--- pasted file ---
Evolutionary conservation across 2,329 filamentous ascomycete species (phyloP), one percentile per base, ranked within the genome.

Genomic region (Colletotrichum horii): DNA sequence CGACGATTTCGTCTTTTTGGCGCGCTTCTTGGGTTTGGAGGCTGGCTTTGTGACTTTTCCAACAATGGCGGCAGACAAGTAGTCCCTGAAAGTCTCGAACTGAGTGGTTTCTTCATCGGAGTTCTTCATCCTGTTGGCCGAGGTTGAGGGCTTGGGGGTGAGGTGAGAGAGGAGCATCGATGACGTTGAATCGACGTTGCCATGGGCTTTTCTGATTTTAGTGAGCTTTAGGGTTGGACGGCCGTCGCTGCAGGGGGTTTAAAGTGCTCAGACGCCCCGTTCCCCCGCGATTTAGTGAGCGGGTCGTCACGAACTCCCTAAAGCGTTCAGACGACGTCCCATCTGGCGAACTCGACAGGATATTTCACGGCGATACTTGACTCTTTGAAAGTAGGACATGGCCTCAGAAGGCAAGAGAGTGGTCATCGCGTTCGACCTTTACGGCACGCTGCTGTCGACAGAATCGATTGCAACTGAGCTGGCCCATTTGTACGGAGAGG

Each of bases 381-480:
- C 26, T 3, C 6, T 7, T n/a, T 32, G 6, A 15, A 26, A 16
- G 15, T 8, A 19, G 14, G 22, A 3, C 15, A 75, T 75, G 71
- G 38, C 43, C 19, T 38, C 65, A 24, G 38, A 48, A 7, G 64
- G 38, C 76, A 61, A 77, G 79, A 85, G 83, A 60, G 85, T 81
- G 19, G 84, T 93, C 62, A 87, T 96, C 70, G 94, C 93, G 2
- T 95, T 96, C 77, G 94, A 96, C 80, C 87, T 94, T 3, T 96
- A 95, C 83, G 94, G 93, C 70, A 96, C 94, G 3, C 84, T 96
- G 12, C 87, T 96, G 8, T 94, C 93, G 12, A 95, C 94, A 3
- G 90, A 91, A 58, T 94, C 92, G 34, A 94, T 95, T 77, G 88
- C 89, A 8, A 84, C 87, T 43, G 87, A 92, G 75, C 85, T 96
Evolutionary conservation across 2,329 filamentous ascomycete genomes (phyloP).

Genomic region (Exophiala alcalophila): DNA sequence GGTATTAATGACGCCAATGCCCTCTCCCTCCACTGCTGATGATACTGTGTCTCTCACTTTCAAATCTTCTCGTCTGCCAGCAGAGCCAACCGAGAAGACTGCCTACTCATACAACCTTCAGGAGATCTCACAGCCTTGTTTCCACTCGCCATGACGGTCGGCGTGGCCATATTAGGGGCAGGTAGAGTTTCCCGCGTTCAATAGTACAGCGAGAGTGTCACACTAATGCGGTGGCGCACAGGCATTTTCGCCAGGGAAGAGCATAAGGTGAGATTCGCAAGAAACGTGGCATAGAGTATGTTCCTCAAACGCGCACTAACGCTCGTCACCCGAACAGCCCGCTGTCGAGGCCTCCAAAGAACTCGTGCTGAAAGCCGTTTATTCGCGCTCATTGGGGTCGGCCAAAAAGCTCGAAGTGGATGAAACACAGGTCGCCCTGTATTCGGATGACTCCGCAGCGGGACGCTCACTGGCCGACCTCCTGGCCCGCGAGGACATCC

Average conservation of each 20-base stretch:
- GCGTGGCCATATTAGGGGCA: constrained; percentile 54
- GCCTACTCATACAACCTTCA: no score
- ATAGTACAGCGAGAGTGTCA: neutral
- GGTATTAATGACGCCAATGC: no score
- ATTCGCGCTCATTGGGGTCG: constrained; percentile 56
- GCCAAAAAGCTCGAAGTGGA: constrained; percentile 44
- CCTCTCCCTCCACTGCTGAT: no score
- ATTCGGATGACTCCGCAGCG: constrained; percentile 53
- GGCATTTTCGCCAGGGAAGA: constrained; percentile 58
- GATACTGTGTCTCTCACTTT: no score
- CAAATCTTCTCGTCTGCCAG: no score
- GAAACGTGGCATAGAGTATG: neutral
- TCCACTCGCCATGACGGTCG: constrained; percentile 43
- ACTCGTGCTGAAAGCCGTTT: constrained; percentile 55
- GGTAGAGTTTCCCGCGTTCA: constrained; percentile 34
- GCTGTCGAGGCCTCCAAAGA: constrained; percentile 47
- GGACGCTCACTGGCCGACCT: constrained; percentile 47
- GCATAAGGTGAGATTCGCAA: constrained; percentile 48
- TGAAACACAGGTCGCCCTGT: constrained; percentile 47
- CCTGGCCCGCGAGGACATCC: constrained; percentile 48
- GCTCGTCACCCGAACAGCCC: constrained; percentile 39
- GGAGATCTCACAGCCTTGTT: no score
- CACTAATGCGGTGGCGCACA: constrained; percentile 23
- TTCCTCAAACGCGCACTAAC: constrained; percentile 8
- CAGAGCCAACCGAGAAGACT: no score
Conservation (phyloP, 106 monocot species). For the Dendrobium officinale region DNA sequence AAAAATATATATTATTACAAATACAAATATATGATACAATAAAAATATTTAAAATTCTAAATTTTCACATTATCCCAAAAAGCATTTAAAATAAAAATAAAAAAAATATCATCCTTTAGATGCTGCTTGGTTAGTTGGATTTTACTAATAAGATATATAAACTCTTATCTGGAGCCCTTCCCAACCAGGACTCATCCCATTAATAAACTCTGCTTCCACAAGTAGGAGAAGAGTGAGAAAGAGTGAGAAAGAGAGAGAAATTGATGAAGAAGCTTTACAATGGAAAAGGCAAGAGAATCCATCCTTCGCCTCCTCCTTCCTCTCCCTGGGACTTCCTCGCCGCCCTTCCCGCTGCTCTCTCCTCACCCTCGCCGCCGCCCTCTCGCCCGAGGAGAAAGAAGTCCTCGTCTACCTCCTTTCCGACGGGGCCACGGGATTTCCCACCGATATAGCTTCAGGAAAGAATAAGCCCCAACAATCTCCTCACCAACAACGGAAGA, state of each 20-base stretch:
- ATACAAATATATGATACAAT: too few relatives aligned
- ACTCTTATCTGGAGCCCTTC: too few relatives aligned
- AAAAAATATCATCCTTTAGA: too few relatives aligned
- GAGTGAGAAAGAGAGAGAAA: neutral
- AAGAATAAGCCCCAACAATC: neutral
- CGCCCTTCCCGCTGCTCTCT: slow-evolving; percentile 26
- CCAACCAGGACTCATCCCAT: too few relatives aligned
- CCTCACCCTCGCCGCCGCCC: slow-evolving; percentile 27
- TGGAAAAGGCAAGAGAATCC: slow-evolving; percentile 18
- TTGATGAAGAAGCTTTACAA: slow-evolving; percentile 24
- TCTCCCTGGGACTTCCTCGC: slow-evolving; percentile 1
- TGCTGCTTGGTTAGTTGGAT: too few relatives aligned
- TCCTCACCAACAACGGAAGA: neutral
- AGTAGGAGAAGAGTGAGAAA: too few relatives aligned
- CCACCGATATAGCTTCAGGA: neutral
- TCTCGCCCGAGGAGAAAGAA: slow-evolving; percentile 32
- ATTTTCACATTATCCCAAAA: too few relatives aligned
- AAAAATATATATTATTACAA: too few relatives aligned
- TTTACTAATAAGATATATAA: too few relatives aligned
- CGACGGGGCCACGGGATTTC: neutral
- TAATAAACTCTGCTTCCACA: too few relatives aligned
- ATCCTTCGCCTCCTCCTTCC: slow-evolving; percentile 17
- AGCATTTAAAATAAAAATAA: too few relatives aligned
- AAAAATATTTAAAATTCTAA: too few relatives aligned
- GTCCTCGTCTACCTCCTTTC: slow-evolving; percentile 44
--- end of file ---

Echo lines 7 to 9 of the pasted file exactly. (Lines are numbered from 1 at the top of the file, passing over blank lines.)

- G 38, C 76, A 61, A 77, G 79, A 85, G 83, A 60, G 85, T 81
- G 19, G 84, T 93, C 62, A 87, T 96, C 70, G 94, C 93, G 2
- T 95, T 96, C 77, G 94, A 96, C 80, C 87, T 94, T 3, T 96